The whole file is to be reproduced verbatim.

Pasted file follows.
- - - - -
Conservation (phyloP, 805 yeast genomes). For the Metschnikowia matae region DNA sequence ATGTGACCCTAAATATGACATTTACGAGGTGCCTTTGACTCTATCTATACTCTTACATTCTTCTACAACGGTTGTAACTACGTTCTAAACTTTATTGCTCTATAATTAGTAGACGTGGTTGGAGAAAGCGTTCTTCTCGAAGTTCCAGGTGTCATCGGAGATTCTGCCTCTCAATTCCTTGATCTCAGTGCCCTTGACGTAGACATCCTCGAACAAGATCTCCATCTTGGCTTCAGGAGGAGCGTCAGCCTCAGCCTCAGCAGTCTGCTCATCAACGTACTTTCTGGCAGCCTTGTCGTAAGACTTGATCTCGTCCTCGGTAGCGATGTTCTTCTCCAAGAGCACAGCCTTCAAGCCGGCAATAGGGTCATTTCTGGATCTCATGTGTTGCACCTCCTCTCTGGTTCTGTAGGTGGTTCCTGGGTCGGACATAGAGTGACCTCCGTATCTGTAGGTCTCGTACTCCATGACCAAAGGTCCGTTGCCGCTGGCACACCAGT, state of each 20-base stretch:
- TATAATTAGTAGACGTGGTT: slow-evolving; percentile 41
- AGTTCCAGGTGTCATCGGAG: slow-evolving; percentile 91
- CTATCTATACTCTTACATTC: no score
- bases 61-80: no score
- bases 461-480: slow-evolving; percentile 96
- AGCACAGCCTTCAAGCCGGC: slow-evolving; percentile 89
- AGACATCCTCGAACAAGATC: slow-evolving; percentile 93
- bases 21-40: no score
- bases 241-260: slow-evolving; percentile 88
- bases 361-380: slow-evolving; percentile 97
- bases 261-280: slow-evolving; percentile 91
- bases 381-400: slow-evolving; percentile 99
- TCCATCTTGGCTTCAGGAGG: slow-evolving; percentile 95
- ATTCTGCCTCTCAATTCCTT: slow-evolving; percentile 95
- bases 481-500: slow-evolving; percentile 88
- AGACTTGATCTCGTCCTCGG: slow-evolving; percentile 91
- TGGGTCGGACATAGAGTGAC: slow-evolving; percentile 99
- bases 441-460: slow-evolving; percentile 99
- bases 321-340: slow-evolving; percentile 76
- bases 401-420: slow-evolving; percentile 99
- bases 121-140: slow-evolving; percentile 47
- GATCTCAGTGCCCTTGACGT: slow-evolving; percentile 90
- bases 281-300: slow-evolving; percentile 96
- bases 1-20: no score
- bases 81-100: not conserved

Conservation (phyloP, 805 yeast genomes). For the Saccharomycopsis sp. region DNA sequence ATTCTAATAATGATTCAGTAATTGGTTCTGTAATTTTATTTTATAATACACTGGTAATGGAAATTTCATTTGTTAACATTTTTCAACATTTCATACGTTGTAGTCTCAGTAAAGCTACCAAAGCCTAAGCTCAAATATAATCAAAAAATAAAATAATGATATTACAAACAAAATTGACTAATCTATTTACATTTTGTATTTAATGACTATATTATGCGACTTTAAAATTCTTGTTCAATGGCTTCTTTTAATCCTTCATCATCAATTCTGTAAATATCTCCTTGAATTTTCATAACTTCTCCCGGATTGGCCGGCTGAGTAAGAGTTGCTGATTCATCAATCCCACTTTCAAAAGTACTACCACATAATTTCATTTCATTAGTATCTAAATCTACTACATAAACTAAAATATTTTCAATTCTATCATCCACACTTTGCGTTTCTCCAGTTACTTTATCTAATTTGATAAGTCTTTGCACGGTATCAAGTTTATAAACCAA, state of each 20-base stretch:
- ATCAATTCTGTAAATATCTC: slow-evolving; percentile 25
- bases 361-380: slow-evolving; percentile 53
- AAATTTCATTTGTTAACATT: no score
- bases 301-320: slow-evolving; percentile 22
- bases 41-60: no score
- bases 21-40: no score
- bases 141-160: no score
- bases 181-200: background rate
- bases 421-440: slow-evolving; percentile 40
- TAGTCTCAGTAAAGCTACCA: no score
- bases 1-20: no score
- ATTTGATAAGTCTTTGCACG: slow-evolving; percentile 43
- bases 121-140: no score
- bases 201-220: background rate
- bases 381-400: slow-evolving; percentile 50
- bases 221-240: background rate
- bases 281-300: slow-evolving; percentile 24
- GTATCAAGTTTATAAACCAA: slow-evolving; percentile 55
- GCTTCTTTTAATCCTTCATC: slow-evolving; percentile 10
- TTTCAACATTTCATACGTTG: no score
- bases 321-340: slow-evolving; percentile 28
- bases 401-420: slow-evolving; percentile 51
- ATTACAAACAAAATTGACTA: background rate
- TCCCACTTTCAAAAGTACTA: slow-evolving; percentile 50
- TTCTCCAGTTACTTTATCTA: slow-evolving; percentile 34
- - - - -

Conservation (phyloP, 805 yeast genomes). For the Metschnikowia matae region DNA sequence ATGTGACCCTAAATATGACATTTACGAGGTGCCTTTGACTCTATCTATACTCTTACATTCTTCTACAACGGTTGTAACTACGTTCTAAACTTTATTGCTCTATAATTAGTAGACGTGGTTGGAGAAAGCGTTCTTCTCGAAGTTCCAGGTGTCATCGGAGATTCTGCCTCTCAATTCCTTGATCTCAGTGCCCTTGACGTAGACATCCTCGAACAAGATCTCCATCTTGGCTTCAGGAGGAGCGTCAGCCTCAGCCTCAGCAGTCTGCTCATCAACGTACTTTCTGGCAGCCTTGTCGTAAGACTTGATCTCGTCCTCGGTAGCGATGTTCTTCTCCAAGAGCACAGCCTTCAAGCCGGCAATAGGGTCATTTCTGGATCTCATGTGTTGCACCTCCTCTCTGGTTCTGTAGGTGGTTCCTGGGTCGGACATAGAGTGACCTCCGTATCTGTAGGTCTCGTACTCCATGACCAAAGGTCCGTTGCCGCTGGCACACCAGT, state of each 20-base stretch:
- TATAATTAGTAGACGTGGTT: slow-evolving; percentile 41
- AGTTCCAGGTGTCATCGGAG: slow-evolving; percentile 91
- CTATCTATACTCTTACATTC: no score
- bases 61-80: no score
- bases 461-480: slow-evolving; percentile 96
- AGCACAGCCTTCAAGCCGGC: slow-evolving; percentile 89
- AGACATCCTCGAACAAGATC: slow-evolving; percentile 93
- bases 21-40: no score
- bases 241-260: slow-evolving; percentile 88
- bases 361-380: slow-evolving; percentile 97
- bases 261-280: slow-evolving; percentile 91
- bases 381-400: slow-evolving; percentile 99
- TCCATCTTGGCTTCAGGAGG: slow-evolving; percentile 95
- ATTCTGCCTCTCAATTCCTT: slow-evolving; percentile 95
- bases 481-500: slow-evolving; percentile 88
- AGACTTGATCTCGTCCTCGG: slow-evolving; percentile 91
- TGGGTCGGACATAGAGTGAC: slow-evolving; percentile 99
- bases 441-460: slow-evolving; percentile 99
- bases 321-340: slow-evolving; percentile 76
- bases 401-420: slow-evolving; percentile 99
- bases 121-140: slow-evolving; percentile 47
- GATCTCAGTGCCCTTGACGT: slow-evolving; percentile 90
- bases 281-300: slow-evolving; percentile 96
- bases 1-20: no score
- bases 81-100: not conserved

Conservation (phyloP, 805 yeast genomes). For the Saccharomycopsis sp. region DNA sequence ATTCTAATAATGATTCAGTAATTGGTTCTGTAATTTTATTTTATAATACACTGGTAATGGAAATTTCATTTGTTAACATTTTTCAACATTTCATACGTTGTAGTCTCAGTAAAGCTACCAAAGCCTAAGCTCAAATATAATCAAAAAATAAAATAATGATATTACAAACAAAATTGACTAATCTATTTACATTTTGTATTTAATGACTATATTATGCGACTTTAAAATTCTTGTTCAATGGCTTCTTTTAATCCTTCATCATCAATTCTGTAAATATCTCCTTGAATTTTCATAACTTCTCCCGGATTGGCCGGCTGAGTAAGAGTTGCTGATTCATCAATCCCACTTTCAAAAGTACTACCACATAATTTCATTTCATTAGTATCTAAATCTACTACATAAACTAAAATATTTTCAATTCTATCATCCACACTTTGCGTTTCTCCAGTTACTTTATCTAATTTGATAAGTCTTTGCACGGTATCAAGTTTATAAACCAA, state of each 20-base stretch:
- ATCAATTCTGTAAATATCTC: slow-evolving; percentile 25
- bases 361-380: slow-evolving; percentile 53
- AAATTTCATTTGTTAACATT: no score
- bases 301-320: slow-evolving; percentile 22
- bases 41-60: no score
- bases 21-40: no score
- bases 141-160: no score
- bases 181-200: background rate
- bases 421-440: slow-evolving; percentile 40
- TAGTCTCAGTAAAGCTACCA: no score
- bases 1-20: no score
- ATTTGATAAGTCTTTGCACG: slow-evolving; percentile 43
- bases 121-140: no score
- bases 201-220: background rate
- bases 381-400: slow-evolving; percentile 50
- bases 221-240: background rate
- bases 281-300: slow-evolving; percentile 24
- GTATCAAGTTTATAAACCAA: slow-evolving; percentile 55
- GCTTCTTTTAATCCTTCATC: slow-evolving; percentile 10
- TTTCAACATTTCATACGTTG: no score
- bases 321-340: slow-evolving; percentile 28
- bases 401-420: slow-evolving; percentile 51
- ATTACAAACAAAATTGACTA: background rate
- TCCCACTTTCAAAAGTACTA: slow-evolving; percentile 50
- TTCTCCAGTTACTTTATCTA: slow-evolving; percentile 34